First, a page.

-With the U.S. stock market trading at 19-times earnings, and profit margins at record levels the upside for the U.S. stock market is limited with a possible 4-6% growth rate over the next few years. Europe, Japan and China offer more attractive expected returns.

-High spare capacity and falling inflation ensures that monetary policy will remain easy for many years, and while treasury yields are likely to grind higher, a major bear market in bonds is still a few years away. Downside for the dollar will be limited due to other central banks pursuing higher reflationary policies, but the upside will continue to be constrained by a structural current account deficit and a desire by investors to diversify away from dollar assets. Commodities (oil and base metals) shouldalso outperform.

A helpful outlook on global markets, reiterating the view "bullish but cautious" theme I have emphasised in recent letters. It does not pay to fight the central banks, so stay long Europe, China & EM, and Japan stocks, global credit bonds with maturities around 5 years and global energy and resource stocks.

Ayurvedic Life Style Recommendations – Part III (Dr. Vasant Lad):

Ayurveda lays great emphasis on maintaining an appropriate lifestyle as a means to enjoying a long and mainly disease free life. Dr. Vasant Lad, a former professor of Ayurveda medicine at Pune University in India, is credited with being one of the pioneers in bringing Ayurveda to the U.S. by founding the non-profit Ayurvedic Institute in New Mexico in 1984 (http://www.ayurveda.com/). He has written numerous books on Ayurveda, and also writes on health in a quarterly publication produced by the Ayurvedic Institute. This is part 3 of a serialisation of a note he wrote a few years ago on the Ayurvedic recommendations on lifestyle

Pitta pacifying lifestyle:

-Pitta dosha is hot, sharp, oily, liquid and light. Pitta people have a tendency to develop a strong fleshy smell and pitta has a tendency to spread. These qualities are observed when pitta is out of balance.

-To counter the hot quality of pitta – the person should stay cool – both physically and mentally. Avoid going out under the hot sun (especially on an empty stomach) and hot, spicy foods and vigorous exercise on hot days.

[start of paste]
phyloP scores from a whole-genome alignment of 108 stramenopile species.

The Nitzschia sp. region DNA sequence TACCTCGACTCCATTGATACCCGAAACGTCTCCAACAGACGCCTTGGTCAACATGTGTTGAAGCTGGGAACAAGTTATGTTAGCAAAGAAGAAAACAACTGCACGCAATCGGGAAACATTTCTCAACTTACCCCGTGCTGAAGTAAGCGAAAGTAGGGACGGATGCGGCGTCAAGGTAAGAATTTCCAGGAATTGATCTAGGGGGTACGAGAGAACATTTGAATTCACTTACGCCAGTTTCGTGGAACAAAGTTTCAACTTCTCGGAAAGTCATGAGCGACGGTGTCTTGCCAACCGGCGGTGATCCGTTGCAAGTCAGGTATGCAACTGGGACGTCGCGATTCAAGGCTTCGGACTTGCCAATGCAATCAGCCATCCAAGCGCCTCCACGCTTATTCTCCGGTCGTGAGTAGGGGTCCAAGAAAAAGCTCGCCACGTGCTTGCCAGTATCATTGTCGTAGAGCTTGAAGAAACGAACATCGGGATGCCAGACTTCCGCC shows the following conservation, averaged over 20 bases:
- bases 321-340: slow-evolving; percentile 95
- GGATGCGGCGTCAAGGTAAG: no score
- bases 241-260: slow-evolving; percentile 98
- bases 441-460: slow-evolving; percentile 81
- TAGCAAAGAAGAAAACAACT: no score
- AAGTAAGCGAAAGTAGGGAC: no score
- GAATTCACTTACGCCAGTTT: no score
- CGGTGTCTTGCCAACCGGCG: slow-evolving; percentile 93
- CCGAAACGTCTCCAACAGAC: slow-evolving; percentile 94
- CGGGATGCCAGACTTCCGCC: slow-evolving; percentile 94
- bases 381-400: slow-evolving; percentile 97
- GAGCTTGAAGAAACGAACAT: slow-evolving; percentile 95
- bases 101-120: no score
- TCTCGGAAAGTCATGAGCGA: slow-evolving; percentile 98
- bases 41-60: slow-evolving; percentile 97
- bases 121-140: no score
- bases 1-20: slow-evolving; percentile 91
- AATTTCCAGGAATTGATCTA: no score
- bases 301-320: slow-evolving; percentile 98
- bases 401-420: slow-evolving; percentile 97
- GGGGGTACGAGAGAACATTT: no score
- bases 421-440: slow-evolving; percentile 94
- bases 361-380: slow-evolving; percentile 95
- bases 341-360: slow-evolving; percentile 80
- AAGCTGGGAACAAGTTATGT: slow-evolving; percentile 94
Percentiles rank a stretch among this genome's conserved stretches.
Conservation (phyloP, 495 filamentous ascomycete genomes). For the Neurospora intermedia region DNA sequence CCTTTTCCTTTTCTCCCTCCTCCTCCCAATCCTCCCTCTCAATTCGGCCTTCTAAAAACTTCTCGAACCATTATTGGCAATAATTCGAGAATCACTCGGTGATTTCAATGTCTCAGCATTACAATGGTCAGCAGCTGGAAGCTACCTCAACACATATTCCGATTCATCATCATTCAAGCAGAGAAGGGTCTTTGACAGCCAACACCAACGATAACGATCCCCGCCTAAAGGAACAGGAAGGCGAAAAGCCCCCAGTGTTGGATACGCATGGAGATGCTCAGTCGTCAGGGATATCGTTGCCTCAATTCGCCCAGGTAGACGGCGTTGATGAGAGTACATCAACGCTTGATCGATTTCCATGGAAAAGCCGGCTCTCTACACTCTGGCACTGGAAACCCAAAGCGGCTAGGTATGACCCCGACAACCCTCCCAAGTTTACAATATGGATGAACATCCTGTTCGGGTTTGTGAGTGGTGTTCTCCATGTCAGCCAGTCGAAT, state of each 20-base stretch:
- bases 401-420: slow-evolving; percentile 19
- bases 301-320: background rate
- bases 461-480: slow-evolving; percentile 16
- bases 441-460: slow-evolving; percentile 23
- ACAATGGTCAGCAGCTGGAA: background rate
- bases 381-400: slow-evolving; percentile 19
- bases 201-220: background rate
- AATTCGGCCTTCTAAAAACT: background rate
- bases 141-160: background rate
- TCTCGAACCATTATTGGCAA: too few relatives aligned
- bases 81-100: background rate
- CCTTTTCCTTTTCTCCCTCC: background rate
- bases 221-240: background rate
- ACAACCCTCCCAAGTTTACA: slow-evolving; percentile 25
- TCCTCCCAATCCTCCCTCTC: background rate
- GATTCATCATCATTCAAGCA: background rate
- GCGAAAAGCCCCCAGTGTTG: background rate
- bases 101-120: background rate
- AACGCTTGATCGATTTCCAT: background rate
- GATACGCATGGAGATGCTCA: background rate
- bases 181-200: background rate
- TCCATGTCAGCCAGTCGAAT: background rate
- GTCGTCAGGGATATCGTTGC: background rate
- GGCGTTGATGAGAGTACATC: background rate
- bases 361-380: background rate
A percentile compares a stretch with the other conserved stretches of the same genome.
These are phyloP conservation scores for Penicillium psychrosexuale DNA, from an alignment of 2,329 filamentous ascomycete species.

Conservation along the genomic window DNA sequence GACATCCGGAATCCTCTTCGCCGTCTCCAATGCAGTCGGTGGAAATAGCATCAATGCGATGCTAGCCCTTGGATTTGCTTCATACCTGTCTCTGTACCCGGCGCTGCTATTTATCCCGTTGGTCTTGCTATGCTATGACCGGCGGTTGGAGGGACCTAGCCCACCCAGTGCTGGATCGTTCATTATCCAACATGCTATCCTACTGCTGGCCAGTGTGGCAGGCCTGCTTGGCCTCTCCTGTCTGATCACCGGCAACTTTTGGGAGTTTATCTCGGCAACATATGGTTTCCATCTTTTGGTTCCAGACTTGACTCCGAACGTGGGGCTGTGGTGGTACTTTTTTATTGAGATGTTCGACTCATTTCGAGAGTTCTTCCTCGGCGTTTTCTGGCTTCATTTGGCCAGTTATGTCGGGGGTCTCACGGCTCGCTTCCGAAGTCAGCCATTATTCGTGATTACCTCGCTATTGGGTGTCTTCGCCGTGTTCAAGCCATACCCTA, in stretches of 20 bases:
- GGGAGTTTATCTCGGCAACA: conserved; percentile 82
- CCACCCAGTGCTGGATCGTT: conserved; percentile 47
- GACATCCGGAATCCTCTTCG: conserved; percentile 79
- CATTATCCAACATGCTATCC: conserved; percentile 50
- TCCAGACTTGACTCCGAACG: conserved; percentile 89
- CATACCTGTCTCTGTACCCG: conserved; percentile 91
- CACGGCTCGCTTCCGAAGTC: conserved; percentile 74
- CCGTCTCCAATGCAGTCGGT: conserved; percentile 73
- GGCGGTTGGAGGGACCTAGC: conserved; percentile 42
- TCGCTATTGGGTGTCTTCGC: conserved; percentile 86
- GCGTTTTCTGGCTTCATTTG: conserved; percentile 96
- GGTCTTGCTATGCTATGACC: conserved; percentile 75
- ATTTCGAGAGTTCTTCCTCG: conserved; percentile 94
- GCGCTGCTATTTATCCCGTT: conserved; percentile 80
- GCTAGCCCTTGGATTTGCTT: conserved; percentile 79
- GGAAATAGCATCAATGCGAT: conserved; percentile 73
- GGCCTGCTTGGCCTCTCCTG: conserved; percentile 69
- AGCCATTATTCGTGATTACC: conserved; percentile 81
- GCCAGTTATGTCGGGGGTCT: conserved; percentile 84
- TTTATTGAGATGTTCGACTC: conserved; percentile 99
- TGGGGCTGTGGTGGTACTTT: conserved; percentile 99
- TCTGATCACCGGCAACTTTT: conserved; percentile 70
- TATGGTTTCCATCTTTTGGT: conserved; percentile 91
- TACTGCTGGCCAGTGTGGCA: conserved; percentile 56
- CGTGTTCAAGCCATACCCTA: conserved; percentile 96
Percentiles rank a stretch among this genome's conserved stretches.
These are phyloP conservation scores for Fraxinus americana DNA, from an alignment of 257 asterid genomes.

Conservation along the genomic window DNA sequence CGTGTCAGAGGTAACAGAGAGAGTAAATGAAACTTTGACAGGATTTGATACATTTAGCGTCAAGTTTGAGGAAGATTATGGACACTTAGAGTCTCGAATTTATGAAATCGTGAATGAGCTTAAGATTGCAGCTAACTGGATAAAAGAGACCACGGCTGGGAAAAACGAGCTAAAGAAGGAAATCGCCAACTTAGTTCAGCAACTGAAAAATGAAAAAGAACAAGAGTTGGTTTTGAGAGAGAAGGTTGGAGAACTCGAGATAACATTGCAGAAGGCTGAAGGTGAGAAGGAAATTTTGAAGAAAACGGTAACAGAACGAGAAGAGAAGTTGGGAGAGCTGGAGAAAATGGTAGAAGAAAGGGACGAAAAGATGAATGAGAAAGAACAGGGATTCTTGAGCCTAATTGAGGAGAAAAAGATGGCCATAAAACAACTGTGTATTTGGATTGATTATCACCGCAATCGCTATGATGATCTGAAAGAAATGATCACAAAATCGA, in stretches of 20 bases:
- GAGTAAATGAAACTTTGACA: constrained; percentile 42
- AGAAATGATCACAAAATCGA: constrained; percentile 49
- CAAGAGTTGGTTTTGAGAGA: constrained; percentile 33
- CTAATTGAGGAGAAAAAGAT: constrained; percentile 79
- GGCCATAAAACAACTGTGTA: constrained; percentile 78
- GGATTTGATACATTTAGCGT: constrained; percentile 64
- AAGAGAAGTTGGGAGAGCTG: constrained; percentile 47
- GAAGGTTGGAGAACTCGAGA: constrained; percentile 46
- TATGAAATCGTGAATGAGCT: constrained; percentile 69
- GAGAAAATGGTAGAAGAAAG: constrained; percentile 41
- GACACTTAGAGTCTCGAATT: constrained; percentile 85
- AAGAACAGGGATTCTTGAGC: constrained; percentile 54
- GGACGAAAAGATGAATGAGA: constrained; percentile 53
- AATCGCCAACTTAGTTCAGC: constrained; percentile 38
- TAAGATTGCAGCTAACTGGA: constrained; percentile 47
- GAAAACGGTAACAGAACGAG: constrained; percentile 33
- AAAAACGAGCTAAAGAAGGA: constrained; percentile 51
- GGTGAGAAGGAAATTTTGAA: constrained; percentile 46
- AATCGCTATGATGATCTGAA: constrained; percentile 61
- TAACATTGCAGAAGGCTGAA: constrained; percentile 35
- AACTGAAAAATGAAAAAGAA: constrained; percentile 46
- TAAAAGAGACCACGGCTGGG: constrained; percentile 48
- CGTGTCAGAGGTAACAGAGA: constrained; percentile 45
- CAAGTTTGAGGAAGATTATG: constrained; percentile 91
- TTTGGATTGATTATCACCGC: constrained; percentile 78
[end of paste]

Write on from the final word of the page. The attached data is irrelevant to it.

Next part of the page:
-The main site for Pitta is the small intestine and it is therefore important to keep the eliminations regular and healthy to prevent a build-up of pitta. To enable this take 1 tsp of triphala (or one of its ingredients – amalaki) with room temperature water at night.

-Pitta people have sensitive skin, which tends to cause sunburn, acne, hives, rashes. To soothe the skin, coconut oil or neem oil can be applied before bath and avoid soaps with chemicals and take warm showers rather than hot showers.

-When pitta is elevated, avoid smoking and alcohol and avoid working under the sun and protect your skin, eyes and head from the summer sun by wearing sunglasses, hats and appropriate clothing. Stay cool and calm, drink cool water and swimming is a good exercise for pitta people. Running and all forms of vigorous exercise are to be avoided , particularly in the summer months.

-Pitta people love to read and solve puzzles which they can do during the day but not at night since it can aggravate pitta. They should go to bed at 10pm and get up at 5 or 6am. To aid sleep they can drink a cup of warm milk at bedtime with a pinch of cardamom. They can also rub cononut oil on their scalp and soles of the feet at bedtime to calm pitta.

-Pitta people are focussed and goal oriented, getting deeply absorbed in their projects. They should get a balance between work and play and do some meditation, gently yoga and yogic breathing daily.

-Pitta people should eat mainly sweet, bitter and astringent foods and minimize salty, sour and pungent tastes. They should start their day with cooked rice, oatmeal, wheat or corn cereal, make lunch their main meal and eat a moderate dinner.

-Good vegetables for pitta are lettuce, sprouts, parsely, okra, asparagus, broccoli, cauliflower, celery, cucumber, leafy greens, all beans and legumes, peas, zuchini, potato and sweet potato. Milk, ghee and butter milk are beneficial but avoid sour cream and cheese. Avoid excessive onion, garlic, horseradish, tomato, beets, spinach, chillies and other heating spices like cloves. The best oils are coconut, sunflower, olive oil and avoid sesame, peanut, almond and mustard oils. All sweeteners are good besides honey and molasses. Most ripe fruits are good for pitta – particularly sweet mango, grapes, apples, pears, peaches and melons – but they should avoid citrus and sour fruits. The best herbs for managing pitta are shatavari, guduchi, neem, aloe vera and manjistha.

To be continued.

I will be travelling for the next two weeks so the next newsletter will be sent on January 11. I would like to wish my readers happy holidays and the best for a great 2014!